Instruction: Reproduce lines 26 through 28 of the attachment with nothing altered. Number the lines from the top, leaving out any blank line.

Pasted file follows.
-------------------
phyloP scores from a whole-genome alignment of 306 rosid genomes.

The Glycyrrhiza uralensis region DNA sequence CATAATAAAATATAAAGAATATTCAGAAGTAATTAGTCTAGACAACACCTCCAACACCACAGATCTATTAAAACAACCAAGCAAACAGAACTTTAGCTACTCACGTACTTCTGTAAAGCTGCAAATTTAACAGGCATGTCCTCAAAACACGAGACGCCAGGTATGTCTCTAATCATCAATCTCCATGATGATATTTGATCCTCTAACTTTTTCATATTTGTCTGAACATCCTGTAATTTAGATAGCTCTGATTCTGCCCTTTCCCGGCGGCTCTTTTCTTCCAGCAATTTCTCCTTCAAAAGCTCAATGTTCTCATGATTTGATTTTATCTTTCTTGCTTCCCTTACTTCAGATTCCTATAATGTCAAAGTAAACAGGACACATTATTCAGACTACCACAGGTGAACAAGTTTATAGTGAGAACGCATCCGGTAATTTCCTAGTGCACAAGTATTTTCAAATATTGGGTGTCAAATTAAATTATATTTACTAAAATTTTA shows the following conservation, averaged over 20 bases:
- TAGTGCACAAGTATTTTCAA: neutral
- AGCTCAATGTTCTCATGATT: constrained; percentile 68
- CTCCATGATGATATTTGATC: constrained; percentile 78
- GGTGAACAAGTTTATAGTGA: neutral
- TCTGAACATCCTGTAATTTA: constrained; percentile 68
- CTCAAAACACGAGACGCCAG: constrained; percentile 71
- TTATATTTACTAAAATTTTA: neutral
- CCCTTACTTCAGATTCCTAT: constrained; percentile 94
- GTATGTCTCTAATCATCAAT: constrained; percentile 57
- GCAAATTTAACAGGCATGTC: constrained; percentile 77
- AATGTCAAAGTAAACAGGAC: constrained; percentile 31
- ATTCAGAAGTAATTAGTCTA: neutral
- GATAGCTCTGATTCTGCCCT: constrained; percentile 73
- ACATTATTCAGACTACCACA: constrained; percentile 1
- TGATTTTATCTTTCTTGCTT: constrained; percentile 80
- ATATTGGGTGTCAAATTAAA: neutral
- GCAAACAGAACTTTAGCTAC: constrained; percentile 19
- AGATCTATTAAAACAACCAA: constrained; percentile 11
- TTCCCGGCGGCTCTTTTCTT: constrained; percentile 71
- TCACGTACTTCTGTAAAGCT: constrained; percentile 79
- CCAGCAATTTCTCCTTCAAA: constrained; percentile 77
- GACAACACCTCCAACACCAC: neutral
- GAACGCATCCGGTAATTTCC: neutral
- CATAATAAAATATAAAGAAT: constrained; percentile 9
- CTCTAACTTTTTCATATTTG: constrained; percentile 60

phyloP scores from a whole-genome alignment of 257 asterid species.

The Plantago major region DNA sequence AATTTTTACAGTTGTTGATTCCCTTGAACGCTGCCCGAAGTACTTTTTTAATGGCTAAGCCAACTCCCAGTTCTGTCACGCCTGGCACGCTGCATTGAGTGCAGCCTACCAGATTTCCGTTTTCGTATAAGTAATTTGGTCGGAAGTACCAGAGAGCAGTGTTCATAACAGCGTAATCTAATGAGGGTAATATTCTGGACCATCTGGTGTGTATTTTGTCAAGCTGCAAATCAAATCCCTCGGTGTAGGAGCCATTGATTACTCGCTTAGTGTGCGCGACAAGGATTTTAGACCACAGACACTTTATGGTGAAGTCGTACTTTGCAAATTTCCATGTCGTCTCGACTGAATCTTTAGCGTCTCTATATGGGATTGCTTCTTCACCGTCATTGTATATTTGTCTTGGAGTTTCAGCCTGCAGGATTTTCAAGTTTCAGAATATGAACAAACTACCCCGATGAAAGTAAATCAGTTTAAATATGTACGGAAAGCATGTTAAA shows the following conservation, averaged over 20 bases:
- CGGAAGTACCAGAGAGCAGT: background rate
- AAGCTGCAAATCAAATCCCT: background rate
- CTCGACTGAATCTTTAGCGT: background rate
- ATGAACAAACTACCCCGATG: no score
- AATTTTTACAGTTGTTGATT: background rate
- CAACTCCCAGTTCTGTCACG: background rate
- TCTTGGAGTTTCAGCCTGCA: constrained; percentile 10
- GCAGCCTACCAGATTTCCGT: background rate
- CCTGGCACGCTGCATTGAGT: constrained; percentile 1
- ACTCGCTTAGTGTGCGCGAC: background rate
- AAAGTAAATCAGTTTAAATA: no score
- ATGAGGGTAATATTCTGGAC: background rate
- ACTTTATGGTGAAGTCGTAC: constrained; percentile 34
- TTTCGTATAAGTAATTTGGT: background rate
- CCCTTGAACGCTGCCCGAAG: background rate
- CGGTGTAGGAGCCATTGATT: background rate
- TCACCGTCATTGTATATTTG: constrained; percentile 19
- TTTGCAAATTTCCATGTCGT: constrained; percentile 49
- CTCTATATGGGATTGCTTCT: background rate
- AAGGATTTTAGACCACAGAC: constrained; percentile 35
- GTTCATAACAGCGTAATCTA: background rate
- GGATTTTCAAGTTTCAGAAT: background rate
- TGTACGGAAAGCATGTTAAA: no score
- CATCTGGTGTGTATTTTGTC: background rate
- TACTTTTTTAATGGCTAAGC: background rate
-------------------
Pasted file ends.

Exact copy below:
- CATAATAAAATATAAAGAAT: constrained; percentile 9
- CTCTAACTTTTTCATATTTG: constrained; percentile 60

phyloP scores from a whole-genome alignment of 257 asterid species.